When you apply for credit, you authorize those lenders to ask or “inquire” for a copy of your credit report from a credit bureau. When you later check your credit report, you may notice that their credit inquiries are listed. You may also see listed that there are inquiries by businesses that you don’t know. But the only inquiries that count toward your FICO score are the ones that result from your applications for new credit.

Does applying for credit affect my FICO score?

Fair Isaac’s research shows that opening several credit accounts in a short period of time represents greater credit risk. When the information on your credit report indicates that you have been applying for multiple new credit lines in a short period of time (as opposed to rate shopping for a single loan, which is handled differently as discussed below), your FICO score can be lower as a result.

How much will credit inquiries affect my score?

The impact from applying for credit will vary from person to person based on their unique credit histories. In general, credit inquiries have a small impact on one’s FICO score. For most people, one additional credit inquiry will take less then five points off their FICO score. For perspective, the full range for FICO scores is 300-850. Inquiries can have a greater impact if you have few accounts or a short credit history. Large numbers of inquiries also mean greater risk. Statistically, people with six inquiries or more on their credit reports can be up to eight times more likely to declare bankruptcy than people with no inquiries on their reports. While inquiries often can play a part in assessing risk, they play a minor part. Much more important factors for your score are how timely you pay your bills and your overall debt burden as indicated on your credit report.

Does the formula treat all credit inquiries the same?

No, research has indicated that the FICO score is more predictive when it treats loans that commonly involve rate-shopping, such as mortgage, auto and student loans, in a different way. For these types of loans, the FICO score ignores inquiries made in the 30 days prior to scoring. So, if you find a loan within 30 days, inquiries won’t affect your score while you’re rate shopping. In addition, the score looks on your credit report for rate-shopping inquiries older than 30 days. If it finds some, it counts those inquiries that fall in a typical shopping period as just one inquiry when determining your score. For FICO scores calculated from older versions of the scoring formula, this shopping period is any 14 day span. For FICO scores calculated from the newest versions of the scoring formula, this shopping period is any 45 day span. Each lender chooses which version of the FICO Scoring formula it wants the credit reporting agency to use to calculate your FICO score.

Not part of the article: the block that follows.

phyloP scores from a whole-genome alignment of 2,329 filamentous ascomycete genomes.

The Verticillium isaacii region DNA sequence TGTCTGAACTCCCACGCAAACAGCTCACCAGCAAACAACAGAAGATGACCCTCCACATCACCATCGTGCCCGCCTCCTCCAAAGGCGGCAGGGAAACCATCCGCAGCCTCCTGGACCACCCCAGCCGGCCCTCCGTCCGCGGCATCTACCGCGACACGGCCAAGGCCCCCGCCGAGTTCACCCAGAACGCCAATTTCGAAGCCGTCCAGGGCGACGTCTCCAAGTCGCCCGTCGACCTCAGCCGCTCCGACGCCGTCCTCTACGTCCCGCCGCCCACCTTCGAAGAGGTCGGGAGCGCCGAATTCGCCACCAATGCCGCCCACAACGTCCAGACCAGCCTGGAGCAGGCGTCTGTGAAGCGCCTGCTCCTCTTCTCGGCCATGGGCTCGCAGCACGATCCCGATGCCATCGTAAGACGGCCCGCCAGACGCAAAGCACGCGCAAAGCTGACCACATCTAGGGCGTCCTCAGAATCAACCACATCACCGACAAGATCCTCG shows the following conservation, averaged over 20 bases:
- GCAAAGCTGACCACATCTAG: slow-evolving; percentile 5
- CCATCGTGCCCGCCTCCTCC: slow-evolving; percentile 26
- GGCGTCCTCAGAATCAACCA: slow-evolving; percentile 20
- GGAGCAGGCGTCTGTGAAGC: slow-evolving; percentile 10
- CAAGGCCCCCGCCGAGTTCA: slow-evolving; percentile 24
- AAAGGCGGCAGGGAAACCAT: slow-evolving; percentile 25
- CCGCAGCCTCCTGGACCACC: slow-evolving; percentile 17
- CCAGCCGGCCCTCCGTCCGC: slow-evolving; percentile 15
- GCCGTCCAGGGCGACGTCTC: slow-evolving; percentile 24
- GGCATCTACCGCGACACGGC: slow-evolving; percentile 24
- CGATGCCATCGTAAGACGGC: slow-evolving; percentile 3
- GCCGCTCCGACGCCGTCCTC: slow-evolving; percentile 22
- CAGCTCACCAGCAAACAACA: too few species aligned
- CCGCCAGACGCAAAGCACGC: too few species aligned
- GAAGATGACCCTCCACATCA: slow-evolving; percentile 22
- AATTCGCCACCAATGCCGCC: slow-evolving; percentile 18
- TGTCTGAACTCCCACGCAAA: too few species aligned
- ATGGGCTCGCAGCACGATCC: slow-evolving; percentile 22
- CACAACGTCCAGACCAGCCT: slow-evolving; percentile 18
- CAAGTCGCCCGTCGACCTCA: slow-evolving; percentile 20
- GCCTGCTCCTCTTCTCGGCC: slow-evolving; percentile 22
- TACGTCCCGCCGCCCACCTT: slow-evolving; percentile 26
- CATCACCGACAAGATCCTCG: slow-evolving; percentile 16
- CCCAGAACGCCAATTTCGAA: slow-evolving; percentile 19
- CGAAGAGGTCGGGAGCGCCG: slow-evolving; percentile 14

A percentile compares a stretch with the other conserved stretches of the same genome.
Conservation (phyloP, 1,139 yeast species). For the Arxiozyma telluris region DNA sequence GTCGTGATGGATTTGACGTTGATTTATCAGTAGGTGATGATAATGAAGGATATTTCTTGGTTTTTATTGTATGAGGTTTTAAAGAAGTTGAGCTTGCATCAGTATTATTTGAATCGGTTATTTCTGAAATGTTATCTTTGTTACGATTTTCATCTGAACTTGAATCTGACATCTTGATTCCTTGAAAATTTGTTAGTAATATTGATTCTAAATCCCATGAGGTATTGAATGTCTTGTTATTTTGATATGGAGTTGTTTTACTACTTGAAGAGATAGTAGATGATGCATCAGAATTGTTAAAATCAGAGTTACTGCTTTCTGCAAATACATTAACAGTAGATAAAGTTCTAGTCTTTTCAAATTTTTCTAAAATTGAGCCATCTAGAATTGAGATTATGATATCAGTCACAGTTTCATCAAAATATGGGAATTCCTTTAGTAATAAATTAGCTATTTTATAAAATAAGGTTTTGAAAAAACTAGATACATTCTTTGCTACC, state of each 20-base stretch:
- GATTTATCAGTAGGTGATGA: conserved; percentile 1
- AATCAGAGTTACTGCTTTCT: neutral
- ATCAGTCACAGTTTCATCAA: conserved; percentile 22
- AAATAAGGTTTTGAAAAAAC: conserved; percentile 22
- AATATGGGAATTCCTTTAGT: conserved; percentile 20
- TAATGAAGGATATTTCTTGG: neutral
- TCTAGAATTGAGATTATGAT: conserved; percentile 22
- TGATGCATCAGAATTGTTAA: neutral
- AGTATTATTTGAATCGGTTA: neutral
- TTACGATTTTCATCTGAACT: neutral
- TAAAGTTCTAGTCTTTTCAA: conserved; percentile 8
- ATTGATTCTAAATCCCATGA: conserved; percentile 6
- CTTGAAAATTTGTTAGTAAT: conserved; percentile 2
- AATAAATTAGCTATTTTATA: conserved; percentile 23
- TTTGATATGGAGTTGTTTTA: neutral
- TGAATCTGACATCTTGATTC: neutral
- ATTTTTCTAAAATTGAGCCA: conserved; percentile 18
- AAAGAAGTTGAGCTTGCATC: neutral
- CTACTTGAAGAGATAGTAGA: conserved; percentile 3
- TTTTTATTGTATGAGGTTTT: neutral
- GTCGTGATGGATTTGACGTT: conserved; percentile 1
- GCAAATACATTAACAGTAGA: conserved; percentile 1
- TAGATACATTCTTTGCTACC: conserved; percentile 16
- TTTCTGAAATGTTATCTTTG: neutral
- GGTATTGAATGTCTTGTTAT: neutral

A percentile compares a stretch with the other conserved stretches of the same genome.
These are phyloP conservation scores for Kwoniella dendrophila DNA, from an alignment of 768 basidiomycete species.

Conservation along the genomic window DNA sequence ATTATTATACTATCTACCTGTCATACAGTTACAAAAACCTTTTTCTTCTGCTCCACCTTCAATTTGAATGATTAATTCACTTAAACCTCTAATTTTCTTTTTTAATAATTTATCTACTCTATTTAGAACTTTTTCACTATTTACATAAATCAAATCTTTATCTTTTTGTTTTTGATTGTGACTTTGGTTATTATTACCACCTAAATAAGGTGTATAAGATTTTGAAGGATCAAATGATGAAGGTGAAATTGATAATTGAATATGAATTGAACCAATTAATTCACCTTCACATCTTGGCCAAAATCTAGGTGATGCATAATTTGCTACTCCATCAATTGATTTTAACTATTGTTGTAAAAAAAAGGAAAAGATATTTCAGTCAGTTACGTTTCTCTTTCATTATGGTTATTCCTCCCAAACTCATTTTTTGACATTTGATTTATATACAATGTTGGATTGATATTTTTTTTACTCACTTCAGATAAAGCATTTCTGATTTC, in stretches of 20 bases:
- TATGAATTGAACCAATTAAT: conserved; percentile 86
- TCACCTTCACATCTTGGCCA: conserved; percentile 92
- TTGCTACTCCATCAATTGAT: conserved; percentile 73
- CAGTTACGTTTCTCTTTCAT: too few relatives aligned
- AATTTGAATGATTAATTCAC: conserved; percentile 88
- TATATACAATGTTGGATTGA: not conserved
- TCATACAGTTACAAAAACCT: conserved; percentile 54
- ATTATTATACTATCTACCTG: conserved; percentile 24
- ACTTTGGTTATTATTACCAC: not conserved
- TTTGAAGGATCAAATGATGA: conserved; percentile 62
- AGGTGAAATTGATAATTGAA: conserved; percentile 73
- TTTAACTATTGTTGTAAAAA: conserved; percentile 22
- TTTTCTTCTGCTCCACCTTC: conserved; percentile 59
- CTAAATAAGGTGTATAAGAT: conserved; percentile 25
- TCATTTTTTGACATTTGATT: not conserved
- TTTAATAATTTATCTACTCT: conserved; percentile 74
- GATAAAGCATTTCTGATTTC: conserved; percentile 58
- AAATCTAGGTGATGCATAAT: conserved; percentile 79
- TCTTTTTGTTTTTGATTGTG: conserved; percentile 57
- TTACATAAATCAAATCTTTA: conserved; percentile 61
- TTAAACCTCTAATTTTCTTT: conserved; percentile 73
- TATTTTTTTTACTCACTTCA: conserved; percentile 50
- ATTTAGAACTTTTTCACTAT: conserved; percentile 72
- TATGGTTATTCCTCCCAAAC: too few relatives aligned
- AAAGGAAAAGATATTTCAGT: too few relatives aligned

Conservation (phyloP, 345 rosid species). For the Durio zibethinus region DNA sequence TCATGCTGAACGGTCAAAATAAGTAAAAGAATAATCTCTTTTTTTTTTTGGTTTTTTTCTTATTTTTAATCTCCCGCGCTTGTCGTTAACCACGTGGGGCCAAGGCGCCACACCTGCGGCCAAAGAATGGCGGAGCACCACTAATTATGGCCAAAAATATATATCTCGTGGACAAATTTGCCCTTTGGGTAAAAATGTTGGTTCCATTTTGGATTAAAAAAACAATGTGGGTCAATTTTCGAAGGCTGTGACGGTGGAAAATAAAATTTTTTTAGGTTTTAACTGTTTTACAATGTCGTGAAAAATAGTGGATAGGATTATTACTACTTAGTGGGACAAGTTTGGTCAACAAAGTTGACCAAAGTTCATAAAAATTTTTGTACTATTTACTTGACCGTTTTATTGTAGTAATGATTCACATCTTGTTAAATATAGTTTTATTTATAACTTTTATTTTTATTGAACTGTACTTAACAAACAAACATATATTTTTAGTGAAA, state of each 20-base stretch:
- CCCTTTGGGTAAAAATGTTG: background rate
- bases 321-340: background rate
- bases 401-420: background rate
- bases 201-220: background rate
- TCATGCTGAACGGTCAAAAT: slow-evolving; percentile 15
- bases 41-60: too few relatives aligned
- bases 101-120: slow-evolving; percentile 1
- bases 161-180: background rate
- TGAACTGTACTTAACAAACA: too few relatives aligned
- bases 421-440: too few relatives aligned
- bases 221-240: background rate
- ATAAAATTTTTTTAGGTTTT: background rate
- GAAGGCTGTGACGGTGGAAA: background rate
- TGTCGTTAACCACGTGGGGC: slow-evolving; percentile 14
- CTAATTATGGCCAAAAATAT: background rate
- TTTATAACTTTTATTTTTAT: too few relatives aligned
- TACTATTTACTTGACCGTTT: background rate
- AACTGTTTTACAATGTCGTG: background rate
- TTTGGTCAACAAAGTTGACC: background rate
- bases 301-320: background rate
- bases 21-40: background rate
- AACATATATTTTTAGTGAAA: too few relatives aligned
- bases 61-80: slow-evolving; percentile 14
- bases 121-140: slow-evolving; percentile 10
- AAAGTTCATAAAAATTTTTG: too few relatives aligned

What to know about “rate shopping”

Looking for a mortgage, auto or student loan may cause multiple lenders to request your credit report, even though you are only looking for one loan. To compensate for this, the score ignores mortgage, auto and student loan inquiries made in the 30 days prior to scoring. So, if you find a loan within 30 days, the Fair Credit Reporting Act (FCRA) is designed to help ensure that credit bureaus furnish correct and complete information to businesses to use when evaluating your application.

Your rights under the Fair Credit Reporting Act:

  • You have the right to receive a copy of your credit report. The copy of your report must contain all of the information in your file at the time of your request.
  • You have the right to know the name of anyone who received your credit report in the last year for most purposes or in the last two years for employment purposes.
  • Any company that denies your application must supply the name and address of the credit bureau they contacted, provided the denial was based on information given by the credit bureau.
  • You have the right to a free copy of your credit report when your application is denied because information supplied by the credit bureau. Your request must be made within 60 days of receiving your denial notice.
  • If you contest the completeness or accuracy of information in your report, you should file a dispute with the credit bureau and with the company that furnished the information to the bureau. The credit bureau and the furnisher information are legally obligated to investigate your dispute.
  • You have a right to add a summary explanation to your credit report if your dispute is not resolved to your satisfaction.